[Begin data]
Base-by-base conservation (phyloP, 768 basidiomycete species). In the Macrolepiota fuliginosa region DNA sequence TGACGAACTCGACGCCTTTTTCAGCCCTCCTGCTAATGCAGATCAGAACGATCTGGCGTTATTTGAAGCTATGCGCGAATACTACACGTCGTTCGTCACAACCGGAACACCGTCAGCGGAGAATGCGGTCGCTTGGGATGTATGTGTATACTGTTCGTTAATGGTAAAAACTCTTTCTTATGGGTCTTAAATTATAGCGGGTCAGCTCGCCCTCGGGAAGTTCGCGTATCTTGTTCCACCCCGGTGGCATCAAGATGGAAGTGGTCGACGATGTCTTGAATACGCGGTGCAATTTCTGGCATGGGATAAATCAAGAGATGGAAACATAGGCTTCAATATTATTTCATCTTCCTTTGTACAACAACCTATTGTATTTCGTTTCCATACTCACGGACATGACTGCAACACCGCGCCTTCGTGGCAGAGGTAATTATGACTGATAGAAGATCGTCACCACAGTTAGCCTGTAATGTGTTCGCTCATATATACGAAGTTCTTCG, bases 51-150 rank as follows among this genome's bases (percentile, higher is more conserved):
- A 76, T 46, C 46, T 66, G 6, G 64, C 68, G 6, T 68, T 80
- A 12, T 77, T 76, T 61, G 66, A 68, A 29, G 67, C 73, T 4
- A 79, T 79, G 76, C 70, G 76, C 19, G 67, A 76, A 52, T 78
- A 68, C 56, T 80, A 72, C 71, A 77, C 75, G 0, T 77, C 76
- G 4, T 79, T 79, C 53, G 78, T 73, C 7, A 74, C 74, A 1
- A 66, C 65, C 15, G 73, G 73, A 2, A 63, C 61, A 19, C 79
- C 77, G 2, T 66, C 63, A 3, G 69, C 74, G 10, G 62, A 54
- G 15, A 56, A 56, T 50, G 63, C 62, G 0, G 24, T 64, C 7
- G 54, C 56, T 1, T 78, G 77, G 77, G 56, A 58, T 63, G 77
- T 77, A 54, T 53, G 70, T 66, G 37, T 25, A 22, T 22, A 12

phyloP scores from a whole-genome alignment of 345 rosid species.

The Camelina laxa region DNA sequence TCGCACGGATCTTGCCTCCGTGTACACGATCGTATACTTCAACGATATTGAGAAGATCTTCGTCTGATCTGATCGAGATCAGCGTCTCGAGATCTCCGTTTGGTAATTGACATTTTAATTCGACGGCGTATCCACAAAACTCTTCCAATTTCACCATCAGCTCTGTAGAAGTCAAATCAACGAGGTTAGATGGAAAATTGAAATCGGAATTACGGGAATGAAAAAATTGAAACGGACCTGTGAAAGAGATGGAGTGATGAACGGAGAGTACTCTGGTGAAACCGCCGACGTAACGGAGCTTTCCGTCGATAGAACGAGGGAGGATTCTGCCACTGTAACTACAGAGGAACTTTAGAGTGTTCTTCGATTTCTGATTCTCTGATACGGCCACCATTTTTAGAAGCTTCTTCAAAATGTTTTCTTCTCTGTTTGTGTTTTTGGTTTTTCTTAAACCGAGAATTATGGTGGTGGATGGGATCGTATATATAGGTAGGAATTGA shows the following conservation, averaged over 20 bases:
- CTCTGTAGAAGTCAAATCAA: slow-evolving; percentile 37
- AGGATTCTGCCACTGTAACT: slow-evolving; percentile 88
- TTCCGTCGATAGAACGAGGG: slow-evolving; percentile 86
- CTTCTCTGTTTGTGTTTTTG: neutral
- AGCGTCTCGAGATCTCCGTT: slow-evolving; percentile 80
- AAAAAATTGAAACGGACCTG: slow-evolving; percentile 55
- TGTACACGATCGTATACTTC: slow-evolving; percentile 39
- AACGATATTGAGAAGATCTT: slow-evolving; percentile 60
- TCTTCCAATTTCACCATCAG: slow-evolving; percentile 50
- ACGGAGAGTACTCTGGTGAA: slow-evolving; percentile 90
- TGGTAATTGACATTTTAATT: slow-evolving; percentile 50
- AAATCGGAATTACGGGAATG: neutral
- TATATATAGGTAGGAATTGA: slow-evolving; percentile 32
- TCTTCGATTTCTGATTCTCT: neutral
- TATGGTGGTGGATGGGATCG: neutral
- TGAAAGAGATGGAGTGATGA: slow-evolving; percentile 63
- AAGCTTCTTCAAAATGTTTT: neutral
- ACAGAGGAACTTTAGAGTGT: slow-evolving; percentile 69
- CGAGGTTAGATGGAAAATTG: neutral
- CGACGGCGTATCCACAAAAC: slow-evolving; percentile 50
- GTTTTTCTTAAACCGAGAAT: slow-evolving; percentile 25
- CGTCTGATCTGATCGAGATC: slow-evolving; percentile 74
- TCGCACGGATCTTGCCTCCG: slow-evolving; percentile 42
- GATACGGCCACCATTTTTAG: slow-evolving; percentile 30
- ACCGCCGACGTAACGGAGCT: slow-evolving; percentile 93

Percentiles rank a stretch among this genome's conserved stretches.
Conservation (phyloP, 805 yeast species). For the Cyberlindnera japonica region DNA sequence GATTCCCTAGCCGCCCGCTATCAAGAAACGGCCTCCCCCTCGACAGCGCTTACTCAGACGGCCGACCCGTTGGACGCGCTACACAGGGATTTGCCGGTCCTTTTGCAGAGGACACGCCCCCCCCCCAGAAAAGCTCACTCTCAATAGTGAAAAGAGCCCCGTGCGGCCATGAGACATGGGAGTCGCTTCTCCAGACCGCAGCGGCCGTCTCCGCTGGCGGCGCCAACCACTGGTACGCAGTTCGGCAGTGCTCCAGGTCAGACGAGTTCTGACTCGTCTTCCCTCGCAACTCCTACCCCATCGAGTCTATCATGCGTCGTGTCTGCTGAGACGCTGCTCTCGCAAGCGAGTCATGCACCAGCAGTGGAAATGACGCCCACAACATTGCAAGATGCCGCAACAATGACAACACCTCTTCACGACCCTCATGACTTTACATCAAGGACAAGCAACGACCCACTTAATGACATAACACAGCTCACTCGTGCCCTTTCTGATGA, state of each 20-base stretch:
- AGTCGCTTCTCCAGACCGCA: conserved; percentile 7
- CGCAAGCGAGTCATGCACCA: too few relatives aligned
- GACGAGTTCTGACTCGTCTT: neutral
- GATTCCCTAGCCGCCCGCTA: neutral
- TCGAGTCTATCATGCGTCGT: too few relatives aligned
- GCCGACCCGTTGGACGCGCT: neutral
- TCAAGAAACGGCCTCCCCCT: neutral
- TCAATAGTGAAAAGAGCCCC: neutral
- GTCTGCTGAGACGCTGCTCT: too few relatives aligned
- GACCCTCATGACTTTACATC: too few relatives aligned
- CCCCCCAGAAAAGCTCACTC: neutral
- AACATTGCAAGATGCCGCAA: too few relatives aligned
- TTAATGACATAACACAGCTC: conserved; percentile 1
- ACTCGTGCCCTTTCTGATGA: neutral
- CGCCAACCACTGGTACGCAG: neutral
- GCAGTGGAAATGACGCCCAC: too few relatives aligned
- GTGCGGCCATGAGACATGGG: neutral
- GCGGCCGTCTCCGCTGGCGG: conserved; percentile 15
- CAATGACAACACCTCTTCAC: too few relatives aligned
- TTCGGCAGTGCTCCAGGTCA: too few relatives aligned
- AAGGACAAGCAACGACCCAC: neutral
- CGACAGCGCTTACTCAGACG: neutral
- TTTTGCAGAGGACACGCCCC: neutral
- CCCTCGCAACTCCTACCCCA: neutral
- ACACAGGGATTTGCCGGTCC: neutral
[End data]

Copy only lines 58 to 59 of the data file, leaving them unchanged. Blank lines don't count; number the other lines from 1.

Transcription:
- GCGGCCGTCTCCGCTGGCGG: conserved; percentile 15
- CAATGACAACACCTCTTCAC: too few relatives aligned